'So what are you going to write about the bra then?' my colleague Marketing Manager Lucy asks as we wait to board our flight back to the UK.
I pause to think. 'There's not much to say is there.'
To be honest, having been pushed to the sweaty limit in a High Intensity Interval class at their flagship gym, La Salle de Sport, then having marched across town to a celebration at the Palais de Tokyo in my new bra, there wasn't much to say about it.
And that's a good thing. It just worked.
Since a frustrated runner sewed two jock straps together to create the first sports bra forty years ago, it's become an essential bit of kit for active women. It's also become an instrument of torture.
According to research conducted by Reebok, one in five women avoid exercise because they don't have the right bra. Half of all women experience breast pain when they exercise. An astonishing 70% of women are wearing the wrong size bra.
There are over 300 sports bra manufacturers worldwide but evidently, for many women, the solution is still yet to be found.
That's not to say there aren't decent sports bras out there. However, for many brands the solution has been to specialise, to create different styles to support different activities. Confusing.
Reebok wanted to simplify things, take the guesswork out of finding the right sports bra and just support women in getting on with their workouts, free from pain and discomfort.
It's taken three years of intensive research, testing and development, but they think they've finally cracked it.
Danielle Witek, Senior Innovation Apparel Designer, explained that an important early piece of research was a study of breast biomechanics in water. 'The water supported the breasts with perfect timing so the faster they were moving the more supported they were. I thought how incredible it would be to recreate this feeling in a sports bra.'
Together with the University of Delaware, the team started to work with STF technology – that's Sheer Thickening Fluid – a non-Newtonian fluid that was originally used for bullet proof vests. Ordinarily it's like a liquid but under stress it stiffens.
Ordinarily you need 14 layers of Kevlar to make something bullet proof but by adding this STF it was possible to reduce that to 4 layers, creating lighter, more comfortable protection. 'I thought about whether we could use the same fluid as a fabric treatment to create a kind of external muscle that responds to your movements,' Witek told us.
Applying that fabric treatment wasn't easy. Through extensive prototyping and countless setbacks (early versions of the fabric couldn't be washed!) though, Reebok were eventually able to bond STF with a soft, wearable fabric that was suitable for sportswear.
Applying this new fabric practically was another challenge. Early prototypes were constructed with a 'more is more' approach. 'Many would assume that the more support a sports bra gives would equate to the more fabric, straps or hooks it’s comprised of' explained Witek.
'However, by utilizing our Motion Sense Technology, Pure Move’s design is quite deliberately the opposite,' she went on to explain. 'The minimalist design of the bra may seem deceiving when you first hold it, but you should not confuse this for lack of support or technology. Every single detail is intentional and directly informed by years of our testing and research.'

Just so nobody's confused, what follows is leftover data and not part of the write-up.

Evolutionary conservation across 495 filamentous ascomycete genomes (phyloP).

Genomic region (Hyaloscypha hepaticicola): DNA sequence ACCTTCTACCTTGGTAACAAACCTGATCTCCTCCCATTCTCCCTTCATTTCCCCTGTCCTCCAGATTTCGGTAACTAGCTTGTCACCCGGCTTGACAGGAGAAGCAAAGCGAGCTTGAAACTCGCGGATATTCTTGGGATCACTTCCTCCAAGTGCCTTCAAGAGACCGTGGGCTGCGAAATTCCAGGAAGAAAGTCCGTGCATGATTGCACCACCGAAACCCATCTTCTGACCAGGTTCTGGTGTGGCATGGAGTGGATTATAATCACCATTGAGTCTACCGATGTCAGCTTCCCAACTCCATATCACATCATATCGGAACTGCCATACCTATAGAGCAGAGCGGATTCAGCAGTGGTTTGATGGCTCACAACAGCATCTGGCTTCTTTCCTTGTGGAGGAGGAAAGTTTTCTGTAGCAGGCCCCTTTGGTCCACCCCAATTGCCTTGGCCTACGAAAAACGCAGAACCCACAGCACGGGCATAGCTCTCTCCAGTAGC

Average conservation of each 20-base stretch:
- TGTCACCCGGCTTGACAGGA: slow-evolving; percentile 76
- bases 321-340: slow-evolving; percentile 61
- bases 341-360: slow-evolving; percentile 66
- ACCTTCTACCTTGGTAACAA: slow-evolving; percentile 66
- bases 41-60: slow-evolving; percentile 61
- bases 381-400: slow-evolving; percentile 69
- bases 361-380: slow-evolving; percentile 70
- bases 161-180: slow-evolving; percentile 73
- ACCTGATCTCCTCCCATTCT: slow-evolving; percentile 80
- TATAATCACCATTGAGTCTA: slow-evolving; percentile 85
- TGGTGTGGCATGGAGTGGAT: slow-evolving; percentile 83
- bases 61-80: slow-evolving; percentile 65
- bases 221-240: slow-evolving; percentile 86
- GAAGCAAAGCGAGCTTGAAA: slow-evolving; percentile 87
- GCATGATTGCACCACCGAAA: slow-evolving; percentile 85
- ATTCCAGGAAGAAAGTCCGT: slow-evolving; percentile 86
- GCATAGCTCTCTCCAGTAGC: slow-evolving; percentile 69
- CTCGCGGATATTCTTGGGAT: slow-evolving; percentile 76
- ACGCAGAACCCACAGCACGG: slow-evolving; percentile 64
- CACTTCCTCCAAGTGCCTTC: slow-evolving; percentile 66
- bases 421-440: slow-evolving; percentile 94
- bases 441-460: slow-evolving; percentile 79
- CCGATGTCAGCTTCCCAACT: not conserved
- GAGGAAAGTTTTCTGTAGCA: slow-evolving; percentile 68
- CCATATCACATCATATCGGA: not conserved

Traditionally, breast biomechanics testing is carried out by sticking markers to the bra to track movement and support. The average number of markers is four, but Reebok used 54 and ended up capturing twice as much movement which gave them the confidence that the final product was doing what it needed to do.
So, in using STF technology Reebok have managed to create a bra that provides support that adapts to movement. The more intense the activity, the stiffer the fabric becomes. Great so far but how does it feel outside the lab?
Specifically addressing consumer feedback on the industry's lack of solutions for those women who find themselves in between sizes, Reebok have created the Pure Move in ten sizes rather than the traditional five. Wear-testers were recruited across the size range, where previously they had only been a size small. In addition to biomechanical testing, Reebok asked wear testers to report how the bra felt to them across a range of activity.
Not wanting us to take their word for it, at the launch we were invited to put the bra to the test in a High Intensity Interval class which, trust me, was high intensity. We jumped, squatted, and sweated a hell of a lot. But honestly, after all that, I just forgot I was wearing it.
The bra is made from only seven pieces, compared to an industry average of thirty, and the edges are free-cut so it feels virtually seamless. The straps are soft and wide, the fabric is remarkably light and there's perforations on the front and back that look pretty but are actually there for cooling.
So, in all honesty, I barely noticed the bra at all. No digging in at the straps or under-band. No irritating clasps on my spine when I lie down. I've since worn it cycling and it barely even disrupts the line of a close-fitting lycra jersey. Having little to say in this case is a good thing.
But I will say this. No matter how much I jump, move, jiggle in the mirror (my ultimate sports bra test) I feel completely supported. That's the most important thing.